While Dwayne Allen deals with the physical pain of not being able to play football, it’s the mental agony of watching his team each week that eats at the second-year tight end.
“There’s really nothing I can do but I feel like I’m letting my teammates down in certain situations,” Allen said on “The Ride with JMV” last week.
“Whether it’s a spark to help out the run game or it’s a third-down catch that I can provide. It’s been a struggle all year. I was ready to have not only a breakout season, but a Pro Bowl season and I felt like I was totally capable of doing that.”
The usage of the tight end position in Pep Hamilton’s offense was intriguing to Allen all offseason.
Allen was anxious to be employed in a variety of ways and he admits the offense he sees in the regular season doesn’t compare to that during OTAs and training camp.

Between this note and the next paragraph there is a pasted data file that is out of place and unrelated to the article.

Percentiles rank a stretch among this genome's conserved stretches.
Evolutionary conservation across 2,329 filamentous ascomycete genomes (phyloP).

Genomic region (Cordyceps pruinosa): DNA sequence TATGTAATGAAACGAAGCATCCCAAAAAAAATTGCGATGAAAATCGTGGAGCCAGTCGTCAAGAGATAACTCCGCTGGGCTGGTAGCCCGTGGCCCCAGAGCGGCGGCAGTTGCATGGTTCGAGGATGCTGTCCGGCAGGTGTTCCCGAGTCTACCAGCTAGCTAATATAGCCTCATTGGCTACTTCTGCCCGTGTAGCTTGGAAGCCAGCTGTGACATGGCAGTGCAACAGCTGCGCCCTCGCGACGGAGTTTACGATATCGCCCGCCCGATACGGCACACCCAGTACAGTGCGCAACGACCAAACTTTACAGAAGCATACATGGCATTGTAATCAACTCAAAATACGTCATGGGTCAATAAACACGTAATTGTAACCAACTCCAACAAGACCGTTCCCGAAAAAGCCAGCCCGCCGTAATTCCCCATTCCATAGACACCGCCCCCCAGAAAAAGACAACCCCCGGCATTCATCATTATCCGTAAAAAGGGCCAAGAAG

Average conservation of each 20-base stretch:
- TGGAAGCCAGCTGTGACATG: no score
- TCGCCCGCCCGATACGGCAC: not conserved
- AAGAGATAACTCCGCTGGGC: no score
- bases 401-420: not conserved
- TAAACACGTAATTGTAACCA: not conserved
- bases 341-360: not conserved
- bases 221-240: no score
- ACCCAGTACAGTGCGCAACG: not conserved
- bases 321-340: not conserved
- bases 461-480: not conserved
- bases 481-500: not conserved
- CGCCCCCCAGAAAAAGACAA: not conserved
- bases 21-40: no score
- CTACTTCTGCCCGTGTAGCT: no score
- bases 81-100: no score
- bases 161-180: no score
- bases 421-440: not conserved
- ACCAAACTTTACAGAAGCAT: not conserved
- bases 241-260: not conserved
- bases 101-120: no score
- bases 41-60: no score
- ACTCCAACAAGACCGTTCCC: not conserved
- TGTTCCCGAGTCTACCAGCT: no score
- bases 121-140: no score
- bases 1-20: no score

“This offense is a fraction of what it was in the spring and that’s just because of personnel,” Allen said.
“Pep Hamilton has done a great job of earning his paycheck because here’s a first-year offensive coordinator and five of his offensive starters go down.”
While Allen is away from the playing field, he’s seen almost daily at the Indiana Farm Bureau Football Center.
Along with rehabbing and taking part in team meetings, Allen has also taken a position as a player executive with the non-profit Dream Alive Inc.
Former Colts offensive tackle Tarik Glenn spearheads the organization which helps service inner-city youth.
When game time arises each week, Allen is filled with mixed emotions but he could not be happier in seeing the effort from a group that 6-3 despite missing five of their top offensive players.
“That’s the way we were built,” Allen says of the “Next-man Up” culture.
“You go back to last year, our head coach goes down. Coach Pagano goes down, Bruce Arians is promoted to interim head coach and he’s able to lead us to a 9-3 record and also to the playoffs. That’s our culture. It’s ingrained in us.”
Tags: dwayne allen, Pep Hamilton
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